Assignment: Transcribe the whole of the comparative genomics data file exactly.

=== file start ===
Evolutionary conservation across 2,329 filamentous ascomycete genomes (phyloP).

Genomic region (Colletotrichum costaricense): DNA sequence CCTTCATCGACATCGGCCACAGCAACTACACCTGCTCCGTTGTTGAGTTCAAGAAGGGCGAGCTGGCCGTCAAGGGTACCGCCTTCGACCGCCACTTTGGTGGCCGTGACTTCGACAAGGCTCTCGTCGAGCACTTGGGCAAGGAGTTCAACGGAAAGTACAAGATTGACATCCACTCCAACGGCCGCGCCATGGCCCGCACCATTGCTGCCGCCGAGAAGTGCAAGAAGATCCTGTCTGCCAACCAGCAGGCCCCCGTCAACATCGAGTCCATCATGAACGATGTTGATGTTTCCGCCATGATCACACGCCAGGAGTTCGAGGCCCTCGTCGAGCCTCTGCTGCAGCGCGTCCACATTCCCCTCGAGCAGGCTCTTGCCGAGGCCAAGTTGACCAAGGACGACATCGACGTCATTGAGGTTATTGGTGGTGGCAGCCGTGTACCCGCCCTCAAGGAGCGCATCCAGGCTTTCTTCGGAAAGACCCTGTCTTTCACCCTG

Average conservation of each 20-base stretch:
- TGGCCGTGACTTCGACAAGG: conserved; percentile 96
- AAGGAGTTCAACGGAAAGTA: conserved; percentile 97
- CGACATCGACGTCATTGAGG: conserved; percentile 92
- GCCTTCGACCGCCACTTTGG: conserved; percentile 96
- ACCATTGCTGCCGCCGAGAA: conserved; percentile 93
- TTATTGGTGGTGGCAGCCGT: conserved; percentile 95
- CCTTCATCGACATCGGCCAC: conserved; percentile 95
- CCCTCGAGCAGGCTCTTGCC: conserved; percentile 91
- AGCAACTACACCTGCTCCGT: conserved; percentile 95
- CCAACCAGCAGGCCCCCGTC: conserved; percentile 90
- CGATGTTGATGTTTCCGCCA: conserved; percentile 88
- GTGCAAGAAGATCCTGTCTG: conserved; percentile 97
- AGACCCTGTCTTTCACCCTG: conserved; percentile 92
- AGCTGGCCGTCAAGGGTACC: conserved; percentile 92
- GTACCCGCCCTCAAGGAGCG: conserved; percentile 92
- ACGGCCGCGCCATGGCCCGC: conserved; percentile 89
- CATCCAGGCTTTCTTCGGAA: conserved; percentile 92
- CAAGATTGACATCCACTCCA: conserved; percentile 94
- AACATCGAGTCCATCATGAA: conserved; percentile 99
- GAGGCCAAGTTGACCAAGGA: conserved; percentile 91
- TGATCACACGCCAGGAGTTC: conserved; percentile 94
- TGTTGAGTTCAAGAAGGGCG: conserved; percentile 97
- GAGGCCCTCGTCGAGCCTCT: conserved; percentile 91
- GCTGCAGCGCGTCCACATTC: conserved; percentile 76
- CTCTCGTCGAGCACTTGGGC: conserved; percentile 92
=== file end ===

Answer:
Evolutionary conservation across 2,329 filamentous ascomycete genomes (phyloP).

Genomic region (Colletotrichum costaricense): DNA sequence CCTTCATCGACATCGGCCACAGCAACTACACCTGCTCCGTTGTTGAGTTCAAGAAGGGCGAGCTGGCCGTCAAGGGTACCGCCTTCGACCGCCACTTTGGTGGCCGTGACTTCGACAAGGCTCTCGTCGAGCACTTGGGCAAGGAGTTCAACGGAAAGTACAAGATTGACATCCACTCCAACGGCCGCGCCATGGCCCGCACCATTGCTGCCGCCGAGAAGTGCAAGAAGATCCTGTCTGCCAACCAGCAGGCCCCCGTCAACATCGAGTCCATCATGAACGATGTTGATGTTTCCGCCATGATCACACGCCAGGAGTTCGAGGCCCTCGTCGAGCCTCTGCTGCAGCGCGTCCACATTCCCCTCGAGCAGGCTCTTGCCGAGGCCAAGTTGACCAAGGACGACATCGACGTCATTGAGGTTATTGGTGGTGGCAGCCGTGTACCCGCCCTCAAGGAGCGCATCCAGGCTTTCTTCGGAAAGACCCTGTCTTTCACCCTG

Average conservation of each 20-base stretch:
- TGGCCGTGACTTCGACAAGG: conserved; percentile 96
- AAGGAGTTCAACGGAAAGTA: conserved; percentile 97
- CGACATCGACGTCATTGAGG: conserved; percentile 92
- GCCTTCGACCGCCACTTTGG: conserved; percentile 96
- ACCATTGCTGCCGCCGAGAA: conserved; percentile 93
- TTATTGGTGGTGGCAGCCGT: conserved; percentile 95
- CCTTCATCGACATCGGCCAC: conserved; percentile 95
- CCCTCGAGCAGGCTCTTGCC: conserved; percentile 91
- AGCAACTACACCTGCTCCGT: conserved; percentile 95
- CCAACCAGCAGGCCCCCGTC: conserved; percentile 90
- CGATGTTGATGTTTCCGCCA: conserved; percentile 88
- GTGCAAGAAGATCCTGTCTG: conserved; percentile 97
- AGACCCTGTCTTTCACCCTG: conserved; percentile 92
- AGCTGGCCGTCAAGGGTACC: conserved; percentile 92
- GTACCCGCCCTCAAGGAGCG: conserved; percentile 92
- ACGGCCGCGCCATGGCCCGC: conserved; percentile 89
- CATCCAGGCTTTCTTCGGAA: conserved; percentile 92
- CAAGATTGACATCCACTCCA: conserved; percentile 94
- AACATCGAGTCCATCATGAA: conserved; percentile 99
- GAGGCCAAGTTGACCAAGGA: conserved; percentile 91
- TGATCACACGCCAGGAGTTC: conserved; percentile 94
- TGTTGAGTTCAAGAAGGGCG: conserved; percentile 97
- GAGGCCCTCGTCGAGCCTCT: conserved; percentile 91
- GCTGCAGCGCGTCCACATTC: conserved; percentile 76
- CTCTCGTCGAGCACTTGGGC: conserved; percentile 92